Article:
But yes, the paper doesn’t mention an ethics committee, so it appears the hunting season for flatworms is completely unrestricted.
I suspect the worms aren't "learning" anything, but are simply adapting an inbuilt behavior based upon local conditions. If local conditions cause a hormone or epigentic shift, that would appear the behavior was learned and could be preserved when the brain was regrown. It would also explain how feeding the remains of other worms could "teach" it something. In reality it could just be an adjustment of hormone levels.
I mean it get into the definition of what _memory_ is. When humans talk about muscle memory, we're not actually talking about memories actually being held in those muscles. We're just training our brain an nervous system to be faster and more precise at a given task.
When we train certain animals, their learning may have nothing to do with a central nervous system at all. And even the concept of "learning" could be a human personification we apply to an animals when really it is simply adapting or has some type of evolutionary fitness or propensity to repeat certain tasks that bring it food or warmth.
On a side node, I really dislike it when people say "our feet were designed to" or "this animal's webbed feet are designed to." I always try to say they "evolved to" or "adapted to." It's similar to when people say "It's suppose to rain all well," when you should really say, "They're predicting rain all week."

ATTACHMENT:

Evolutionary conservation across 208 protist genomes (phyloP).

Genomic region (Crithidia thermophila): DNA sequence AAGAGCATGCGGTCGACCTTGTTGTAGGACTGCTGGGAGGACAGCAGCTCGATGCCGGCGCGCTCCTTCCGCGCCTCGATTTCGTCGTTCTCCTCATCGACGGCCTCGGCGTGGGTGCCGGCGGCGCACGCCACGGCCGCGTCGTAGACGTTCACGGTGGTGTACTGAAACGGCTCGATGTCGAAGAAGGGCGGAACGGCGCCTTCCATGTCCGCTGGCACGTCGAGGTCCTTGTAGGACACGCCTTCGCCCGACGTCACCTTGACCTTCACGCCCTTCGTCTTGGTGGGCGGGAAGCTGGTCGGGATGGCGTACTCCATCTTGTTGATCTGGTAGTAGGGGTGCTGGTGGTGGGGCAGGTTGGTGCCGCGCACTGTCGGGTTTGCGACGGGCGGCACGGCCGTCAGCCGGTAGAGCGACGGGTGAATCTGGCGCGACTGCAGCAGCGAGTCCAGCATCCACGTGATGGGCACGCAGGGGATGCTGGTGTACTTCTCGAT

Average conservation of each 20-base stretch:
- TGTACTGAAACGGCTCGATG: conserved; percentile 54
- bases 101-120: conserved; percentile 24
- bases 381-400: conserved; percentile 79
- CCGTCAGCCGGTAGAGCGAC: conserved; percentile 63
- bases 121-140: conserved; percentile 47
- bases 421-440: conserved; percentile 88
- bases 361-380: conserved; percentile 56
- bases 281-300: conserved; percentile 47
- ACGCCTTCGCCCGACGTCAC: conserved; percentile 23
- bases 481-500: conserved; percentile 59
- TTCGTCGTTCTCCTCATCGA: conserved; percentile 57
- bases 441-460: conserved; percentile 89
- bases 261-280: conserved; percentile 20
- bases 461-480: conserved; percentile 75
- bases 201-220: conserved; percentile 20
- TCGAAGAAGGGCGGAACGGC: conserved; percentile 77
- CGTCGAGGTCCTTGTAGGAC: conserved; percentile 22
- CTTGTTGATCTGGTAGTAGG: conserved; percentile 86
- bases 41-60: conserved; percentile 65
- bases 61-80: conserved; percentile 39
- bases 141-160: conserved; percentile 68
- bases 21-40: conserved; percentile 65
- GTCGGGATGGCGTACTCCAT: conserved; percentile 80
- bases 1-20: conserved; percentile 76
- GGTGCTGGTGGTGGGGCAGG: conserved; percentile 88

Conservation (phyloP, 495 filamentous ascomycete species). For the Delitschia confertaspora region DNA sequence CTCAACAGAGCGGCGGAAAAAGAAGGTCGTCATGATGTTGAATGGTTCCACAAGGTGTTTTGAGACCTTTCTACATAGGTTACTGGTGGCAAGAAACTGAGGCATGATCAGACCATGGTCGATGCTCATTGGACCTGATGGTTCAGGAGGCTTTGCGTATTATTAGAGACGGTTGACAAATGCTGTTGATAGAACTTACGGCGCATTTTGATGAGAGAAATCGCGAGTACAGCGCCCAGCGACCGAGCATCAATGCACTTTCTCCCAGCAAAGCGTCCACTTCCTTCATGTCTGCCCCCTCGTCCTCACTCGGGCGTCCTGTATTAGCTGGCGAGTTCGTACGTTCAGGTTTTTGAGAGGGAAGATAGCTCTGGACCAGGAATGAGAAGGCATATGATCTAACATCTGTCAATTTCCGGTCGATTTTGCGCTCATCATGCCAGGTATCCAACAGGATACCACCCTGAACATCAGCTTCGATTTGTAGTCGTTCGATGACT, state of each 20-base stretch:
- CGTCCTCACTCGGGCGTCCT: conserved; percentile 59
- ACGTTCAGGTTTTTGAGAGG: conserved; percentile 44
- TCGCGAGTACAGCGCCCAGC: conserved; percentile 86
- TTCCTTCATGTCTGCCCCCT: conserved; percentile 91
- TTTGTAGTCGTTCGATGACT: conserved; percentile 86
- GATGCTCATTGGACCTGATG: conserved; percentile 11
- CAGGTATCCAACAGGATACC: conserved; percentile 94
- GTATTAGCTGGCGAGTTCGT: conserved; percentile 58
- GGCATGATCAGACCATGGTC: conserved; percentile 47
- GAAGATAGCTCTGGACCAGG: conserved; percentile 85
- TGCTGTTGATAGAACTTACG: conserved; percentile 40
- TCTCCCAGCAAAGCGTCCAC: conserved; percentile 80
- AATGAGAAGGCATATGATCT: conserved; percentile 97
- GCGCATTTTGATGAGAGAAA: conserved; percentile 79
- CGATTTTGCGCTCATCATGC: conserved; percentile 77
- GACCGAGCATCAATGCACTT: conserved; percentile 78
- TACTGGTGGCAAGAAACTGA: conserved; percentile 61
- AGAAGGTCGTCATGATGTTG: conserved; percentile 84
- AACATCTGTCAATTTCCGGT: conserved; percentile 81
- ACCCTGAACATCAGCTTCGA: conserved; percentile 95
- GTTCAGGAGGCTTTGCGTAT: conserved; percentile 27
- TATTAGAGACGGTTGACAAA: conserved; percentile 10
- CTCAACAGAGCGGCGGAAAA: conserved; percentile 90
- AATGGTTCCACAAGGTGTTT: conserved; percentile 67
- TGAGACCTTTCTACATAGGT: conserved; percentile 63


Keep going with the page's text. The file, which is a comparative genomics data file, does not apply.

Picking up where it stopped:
My guess: barely long enough to die from dehydration.
"Brain Cells Share Information with Virus-Like Capsules"
Maybe this is how the brain achieves back-propagation. This could explain how a headless worm grows back old memories (in other words, because the mechanism that allows it is infra-neuronal).
Funnily enough, I also wonder if, at least from an abstract and blurry viewpoint, this kind of "ambient" diffusion of information could explain why one could spot links from one paper to another like I just did. In this particular case, this is of course speculative but I think the idea i'm drawing on here can be particularly interesting, at least to a computer-science-minded audience like that of HN. If I were to give this idea the flesh supplement it lacks to make it more palpable, I would ask: what would it take for a theory of the way ideas form and diffuse to explain how itself has been formed and diffused ? My guess is that it requires the theory thinker to rephrase the question in this way "Where, thinking this idea will lead me to ?" if he ought to be able to explain not just what the ideation process is like but also how he has found himself caught in its loop. This is the question I'm asking.
Would the worms remember without this “refresher course”?
So, no. But they do better with the refresher course than other worms if I understand correctly.
AKA - there's no effect as far as we can tell without further experiment.